Unity Game Dev Update

I have been trying to teach myself game development using Unity for a few weeks now. I’ve put together a project that I’m calling “Robot Slayer”: a FPS that I created to be test environment for my script writing. Then Unity decided to pull the rug out from under all developers this week with their predatory pricing changes, and I expect a lot of studios will abandon the platform moving forward. I think I am going to switch to learning Unreal and C++, and keep an eye on how Godot develops now that Unity is imploding. So instead of further developing my Unity game, I am putting what I’ve made so far on my site here: RobotSlayer. It’s just one small level and a bit janky, but it’s playable and you can run it in your browser. I’ve also put the code for it up on GitHub.

Game Dev in Unity

I have begun teaching myself C# game dev within Unity. After watching several tutorials and reading “Unity in Action” by Joseph Hocking, I started by creating an arena where I could test attaching scripts to game objects. I experimented with textures and skyboxes a bit. A script for player movement was easy enough to get working. Then I wrote a basic script (based on an example in the book) to have objects move through the environment while avoiding obstacles via Raycasting. That looked like this:

Next, I created a proper enemy, with a bit of basic AI. Using the code for avoiding obstacles, I added a function to cause the enemy to stalk the player through the environment and to attack when the player is spotted. Then I created a simple weapons system and armed the enemy and the player. (This also gave me a chance to play with Bloom post-processing to get the projectiles “glowy”.) This is where I’m at now:

Next on the agenda:

  • create a damage system so the enemy and player will take damage when hit
  • create an effect to communicate the destruction of an enemy
  • create an effect that will communicate when the player takes damage
  • write an enemy spawn script that will generate new enemies whenever an enemy is destroyed
  • build a weapon change system
  • design a new type enemy (flying?)

Adventures in Commodore 64

I consider myself something of a videogame historian: I like to collect and restore vintage computers, and then run original games on the original hardware. One of my recent adventures has been exploring the world of Commodore 64’s. I purchased my first C64 from a local Frameshop that used it as their primary computer for about 32 years, until the store owner recently passed away. The new owner wasn’t interested in using a Commodore as her Point-Of-Sale system, so she sold me the computer and even threw in the POS software (on a 5.25″ floppy) that the previous owner had written himself.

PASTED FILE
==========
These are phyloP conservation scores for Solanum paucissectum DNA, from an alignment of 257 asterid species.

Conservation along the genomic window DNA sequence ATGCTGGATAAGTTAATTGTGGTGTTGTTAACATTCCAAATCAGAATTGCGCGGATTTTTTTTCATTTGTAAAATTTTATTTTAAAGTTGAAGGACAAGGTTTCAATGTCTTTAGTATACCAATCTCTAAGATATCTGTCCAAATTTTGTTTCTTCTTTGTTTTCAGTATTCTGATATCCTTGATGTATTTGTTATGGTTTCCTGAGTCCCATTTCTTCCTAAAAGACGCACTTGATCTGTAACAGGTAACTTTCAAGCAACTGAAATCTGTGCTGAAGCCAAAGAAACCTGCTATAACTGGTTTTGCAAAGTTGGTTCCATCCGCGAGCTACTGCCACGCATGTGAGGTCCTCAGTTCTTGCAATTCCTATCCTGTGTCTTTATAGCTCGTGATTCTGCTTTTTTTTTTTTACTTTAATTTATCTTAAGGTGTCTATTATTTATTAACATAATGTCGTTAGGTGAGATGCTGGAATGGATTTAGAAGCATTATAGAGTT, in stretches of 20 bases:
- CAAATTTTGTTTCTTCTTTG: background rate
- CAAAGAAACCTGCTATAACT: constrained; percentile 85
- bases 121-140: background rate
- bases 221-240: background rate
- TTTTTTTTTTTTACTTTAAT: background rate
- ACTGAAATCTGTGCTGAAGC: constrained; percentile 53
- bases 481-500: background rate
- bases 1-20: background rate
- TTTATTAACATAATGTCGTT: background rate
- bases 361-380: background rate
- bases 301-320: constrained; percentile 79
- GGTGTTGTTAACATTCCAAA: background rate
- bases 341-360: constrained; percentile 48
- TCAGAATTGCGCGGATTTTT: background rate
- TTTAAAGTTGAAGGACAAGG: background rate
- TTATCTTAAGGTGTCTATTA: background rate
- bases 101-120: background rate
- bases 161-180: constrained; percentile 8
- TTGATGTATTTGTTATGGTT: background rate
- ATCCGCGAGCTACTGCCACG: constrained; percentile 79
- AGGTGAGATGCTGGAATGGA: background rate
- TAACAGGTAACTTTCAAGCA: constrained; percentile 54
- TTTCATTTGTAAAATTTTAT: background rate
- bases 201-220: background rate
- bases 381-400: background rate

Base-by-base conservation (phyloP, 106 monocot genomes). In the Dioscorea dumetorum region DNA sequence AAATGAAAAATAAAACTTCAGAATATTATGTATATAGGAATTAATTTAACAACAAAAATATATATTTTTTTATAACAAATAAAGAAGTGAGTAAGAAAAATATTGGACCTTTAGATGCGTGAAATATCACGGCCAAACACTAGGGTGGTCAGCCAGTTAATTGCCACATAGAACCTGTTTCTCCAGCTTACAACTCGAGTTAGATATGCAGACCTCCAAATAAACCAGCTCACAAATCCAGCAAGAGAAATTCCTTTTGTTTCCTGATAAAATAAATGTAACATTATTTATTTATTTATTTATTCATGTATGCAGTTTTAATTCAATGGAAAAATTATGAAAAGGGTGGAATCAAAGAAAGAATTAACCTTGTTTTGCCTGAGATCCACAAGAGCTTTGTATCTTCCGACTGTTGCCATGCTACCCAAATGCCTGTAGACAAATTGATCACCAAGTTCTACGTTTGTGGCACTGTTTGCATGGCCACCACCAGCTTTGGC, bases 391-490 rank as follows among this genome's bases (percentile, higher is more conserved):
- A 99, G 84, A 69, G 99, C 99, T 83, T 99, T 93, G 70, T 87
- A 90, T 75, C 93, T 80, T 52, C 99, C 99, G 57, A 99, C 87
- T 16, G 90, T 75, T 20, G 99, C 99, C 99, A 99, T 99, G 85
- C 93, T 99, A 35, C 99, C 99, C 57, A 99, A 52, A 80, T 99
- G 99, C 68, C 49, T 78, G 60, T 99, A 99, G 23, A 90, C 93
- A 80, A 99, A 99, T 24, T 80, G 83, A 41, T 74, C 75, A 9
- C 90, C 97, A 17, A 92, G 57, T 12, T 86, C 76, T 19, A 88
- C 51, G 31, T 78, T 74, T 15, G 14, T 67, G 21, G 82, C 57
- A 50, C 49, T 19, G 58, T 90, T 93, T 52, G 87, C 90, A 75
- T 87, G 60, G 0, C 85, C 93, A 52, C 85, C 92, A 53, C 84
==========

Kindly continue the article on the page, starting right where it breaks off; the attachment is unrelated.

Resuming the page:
Since I now own the only copy of this software, I felt that I should try preserving it. To that end, I began experimenting, and I was eventually able to use a SD2IEC in combination with CBM Command to save a d64 image of the floppy disk onto a SD card. Then, I uploaded the Frameshop POS to Internet Archive.

While I was at it, I also uploaded some other obscure C64 files I happen to have in my collection: COSMI Top 20 Tools for Commodore 64/128 (has a neat spinning menu), and MFJ MultiCom64 (software for controlling Ham Radio).

Advertising in Fiction

I find fictional advertising really interesting. I’ve noticed that several modern videogames include fictional advertising for fictional products as a type of world building. In the real world, thriving economies are underscored by a background of ads, so seeing ads in a fictional world makes it seem a little more real.

As an advertising nerd though, I like to stop and admire these ads and wonder about the thought process behind them. Are they simply mimicking a real world advertisement, or has some zealous designer invented an entire fictional ad campaign, complete with an original brand strategy? Usually these ads take the form of posters plastered throughout the environment, though I have also come across tv commercials and radio ads. Next time you are playing a game that creates a believable virtual world, look around and see if you can spot the advertising.

R.O.B. Robot Hack

This was a fun electronics project that I did a few years ago. I hacked an old Nintendo NES R.O.B Robot to be controllable from a PC via a webpage (I ended up selling the robot to someone who wanted to use it in a commercial).

I used a Teensy micro-controller soldered to the robot’s original circuit board and a bit of code to interpret serial input. Then I made a PHP file that sends serial data to the Teensy’s port and made an gui with a bit of Bootstrap. Here is the code if you’d like to try this yourself: R.O.B. Robot Controller